The Go! Team

The Go! Team’s new release, “Proof of Youth,” is not an album, but a series of sounds that try to become an album, and fail (gloriously). Listening to “Proof of Youth” you are not lifted from your mundane world and given fleeting insight into a universe of beauty. Instead, you witness a band trying to make Music, and failing. The failure is what makes The Go! Team’s music so fun, so honest, and so worth coming back to for this second release.

To understand The Go! Team’s music, you have to first understand its drumming. It is clumsy, loose, and awkward drumming. The drums are too loud and too heavy, and because of this they force themselves to the front of each song, and once there become lost and confused. They try earnestly to keep up with the sounds that swirl around them, to provide a rhythmical anchor for the group despite their own lack of rhythm, but they fail, coming off as sloppy and amateur. In short, they are pathetic imitations of Drums, incompetent, burdened by a human inadequacy that extends beyond the percussion and into the entire album.

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Surrounding the befuddled percussion is a music of disparate parts that never come together, despite valiant attempts to do so. Chopped samples of seventies funk songs, old-school hip-hop jams, and children chanting schoolyard chants exist together but never fully coalesce. Repetitive bass lines and cheesy guitar riffs are haphazardly layered over these samples, entering each song with all the gusto, all the bumbling ineptitude of bad actors. The goal is a gentle tapestry of sound, but the result is something that threatens to come apart at the seams.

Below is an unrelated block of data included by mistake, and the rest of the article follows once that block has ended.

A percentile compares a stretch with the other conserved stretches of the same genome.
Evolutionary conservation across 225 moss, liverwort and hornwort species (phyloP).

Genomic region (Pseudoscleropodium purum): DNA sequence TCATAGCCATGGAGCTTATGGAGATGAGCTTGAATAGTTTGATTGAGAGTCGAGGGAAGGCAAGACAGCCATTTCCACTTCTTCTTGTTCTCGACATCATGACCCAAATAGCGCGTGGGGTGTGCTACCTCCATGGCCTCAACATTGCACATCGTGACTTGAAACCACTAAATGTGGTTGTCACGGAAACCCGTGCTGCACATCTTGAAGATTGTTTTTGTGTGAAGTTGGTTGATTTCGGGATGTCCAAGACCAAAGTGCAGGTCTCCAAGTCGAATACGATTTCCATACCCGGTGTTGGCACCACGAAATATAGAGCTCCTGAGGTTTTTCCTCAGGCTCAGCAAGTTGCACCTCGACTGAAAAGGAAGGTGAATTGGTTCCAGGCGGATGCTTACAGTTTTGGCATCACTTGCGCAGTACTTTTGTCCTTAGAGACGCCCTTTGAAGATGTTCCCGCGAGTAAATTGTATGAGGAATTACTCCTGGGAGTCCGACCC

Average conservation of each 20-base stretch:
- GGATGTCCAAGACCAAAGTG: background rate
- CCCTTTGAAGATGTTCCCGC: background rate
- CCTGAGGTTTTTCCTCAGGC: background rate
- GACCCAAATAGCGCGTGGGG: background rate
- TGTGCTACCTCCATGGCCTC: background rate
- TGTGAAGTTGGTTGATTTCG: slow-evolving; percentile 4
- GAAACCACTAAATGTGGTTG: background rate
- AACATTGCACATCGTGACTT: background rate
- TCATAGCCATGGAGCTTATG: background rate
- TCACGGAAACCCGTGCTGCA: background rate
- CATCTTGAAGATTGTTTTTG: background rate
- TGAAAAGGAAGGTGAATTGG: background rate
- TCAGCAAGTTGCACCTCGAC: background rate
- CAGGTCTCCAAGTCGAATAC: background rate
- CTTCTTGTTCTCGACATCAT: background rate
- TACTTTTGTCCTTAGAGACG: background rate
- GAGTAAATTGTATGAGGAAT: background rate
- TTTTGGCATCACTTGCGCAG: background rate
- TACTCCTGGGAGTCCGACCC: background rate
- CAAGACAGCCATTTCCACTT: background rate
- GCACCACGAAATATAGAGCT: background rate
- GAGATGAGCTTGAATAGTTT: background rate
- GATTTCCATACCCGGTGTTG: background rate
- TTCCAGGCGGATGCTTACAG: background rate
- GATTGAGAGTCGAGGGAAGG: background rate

Such failure makes for a great album, because The Go! Team somehow manages to make it both catchy and sincere. In a musical world dominated by perfect production (see Timbaland), “Proof of Youth” is not a conscious rejection of that perfection for a more “real” sound (pretentious indie groups, take note). Rather, the album portrays a human attempt to reach that same level of perfection, and the mess that follows. It is a familiar mess; we all have noble aspirations that are made unattainable by our own fucked up natures. Listening to “Proof of Youth,” then, we end up being caught up in the music, rooting for the music, in the same way that we root for the characters in a Wes Anderson film, and for the same reasons; because they’re distillations of our own struggle to deal with life despite our complete inadequacy. Granted, you can’t dwell on failure forever (eventually you do have to go and make successful albums and films), but it feels good to do so every once in a while.

“Proof of Youth” is music appropriate for the generation that realized it could not recreate the 80’s, so instead very innocently created “I Love the 80’s.” It is ridiculously addictive, completely listenable. It is good music. It is failed Music. It is worth your money.

Listen to The Go! Team at